Group sues to head off county prostitution question on ballot | TahoeDailyTribune.com

Group sues to head off county prostitution question on ballot

Tahoe Daily Tribune Staff Reports

FALLON (AP) – A group has sued in an effort to scrap a November election on an initiative asking Churchill County voters whether they want to outlaw prostitution.

In the lawsuit filed in district court here last week, the group calling itself Nevadans for Freedom of Choice is asking a judge to bar county Clerk Gloria Venturacci from holding an election on the question.

George Flint of Reno, the group’s treasurer and executive director of the Nevada Brothel Association, declined comment.

“I’m not supposed to talk about any of this because it’s in court,” Flint said.

The suit alleges the petition process used to gather signatures for the initiative was flawed. It challenges some signatures, claiming those who circulated petitions – not actual signers – altered dates and made other changes.

The complaint also contends the affidavits of petition circulators did not contain proper sworn statements.

“Since the affidavits are legally insufficient, none of the signatures on the petition may be counted towards the 742 signatures required to qualify the measure for placement on the ballot,” the suit claims.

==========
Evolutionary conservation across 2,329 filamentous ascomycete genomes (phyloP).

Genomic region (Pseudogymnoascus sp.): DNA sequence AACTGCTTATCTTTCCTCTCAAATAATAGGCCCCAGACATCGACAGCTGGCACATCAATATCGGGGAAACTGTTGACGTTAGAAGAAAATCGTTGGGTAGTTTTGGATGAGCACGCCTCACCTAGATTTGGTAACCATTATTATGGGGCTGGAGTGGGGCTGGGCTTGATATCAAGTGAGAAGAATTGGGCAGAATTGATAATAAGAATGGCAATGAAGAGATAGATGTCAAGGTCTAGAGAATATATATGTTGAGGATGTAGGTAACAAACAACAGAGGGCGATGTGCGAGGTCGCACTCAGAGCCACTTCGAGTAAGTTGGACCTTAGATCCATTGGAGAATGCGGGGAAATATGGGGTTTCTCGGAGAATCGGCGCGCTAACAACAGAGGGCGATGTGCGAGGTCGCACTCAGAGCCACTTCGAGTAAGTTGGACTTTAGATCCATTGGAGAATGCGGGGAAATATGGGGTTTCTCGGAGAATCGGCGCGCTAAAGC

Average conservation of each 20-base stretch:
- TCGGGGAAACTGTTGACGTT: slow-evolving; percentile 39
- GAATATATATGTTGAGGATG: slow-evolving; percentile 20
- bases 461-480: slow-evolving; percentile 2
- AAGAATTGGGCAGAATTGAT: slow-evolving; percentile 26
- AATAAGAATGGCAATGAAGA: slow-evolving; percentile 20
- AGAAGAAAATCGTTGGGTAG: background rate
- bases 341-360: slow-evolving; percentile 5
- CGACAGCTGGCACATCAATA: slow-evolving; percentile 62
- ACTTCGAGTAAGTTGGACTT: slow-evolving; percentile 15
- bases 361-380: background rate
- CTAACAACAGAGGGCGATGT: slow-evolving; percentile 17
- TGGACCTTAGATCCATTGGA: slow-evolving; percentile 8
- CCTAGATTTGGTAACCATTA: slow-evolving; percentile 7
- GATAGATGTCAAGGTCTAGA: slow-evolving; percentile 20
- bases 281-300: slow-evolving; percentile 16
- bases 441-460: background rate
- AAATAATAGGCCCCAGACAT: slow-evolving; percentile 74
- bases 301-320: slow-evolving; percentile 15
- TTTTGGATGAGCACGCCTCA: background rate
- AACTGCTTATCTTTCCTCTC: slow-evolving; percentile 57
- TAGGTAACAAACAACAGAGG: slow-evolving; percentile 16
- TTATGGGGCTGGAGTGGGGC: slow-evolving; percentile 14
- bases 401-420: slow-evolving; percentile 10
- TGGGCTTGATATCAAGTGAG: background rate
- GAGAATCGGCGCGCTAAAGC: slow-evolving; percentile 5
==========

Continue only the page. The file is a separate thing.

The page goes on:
The Coalition to End Prostitution submitted petitions with 1,337 signatures to Venturacci’s office on May 21.

County commissioners placed the issue on the November ballot after Venturacci determined at least 742 valid signatures were turned in. That number represents 10 percent of registered voters who voted in the 2002 election.

Venturacci referred questions to the district attorney’s office.

“Our view is we will attempt to set forth the law that provides for certification by the clerk,” said Deputy District Attorney Rusty Jardine.

Elizabeth Earl, who spearheaded the petition drive, criticized the suit. She thinks prostitution is degrading to women and not in line with the county’s values. County voters approved legalized prostitution in 1974.

“I don’t think there’s a lot of merit to the complaint,” Earl said. “They tried to find little, technical, picky things to invalidate the petition. If we made any little mistakes, they were honest mistakes.”

Initiative organizer Alan Perazzo found irony in the suit.

“A group of people from outside of Fallon calling themselves Nevadans for Freedom of Choice is trying to keep us from being able to vote about legalized prostitution,” he said.

“It seems like a group calling themselves Nevadans for Freedom of Choice would want to let the people choose,” he said.


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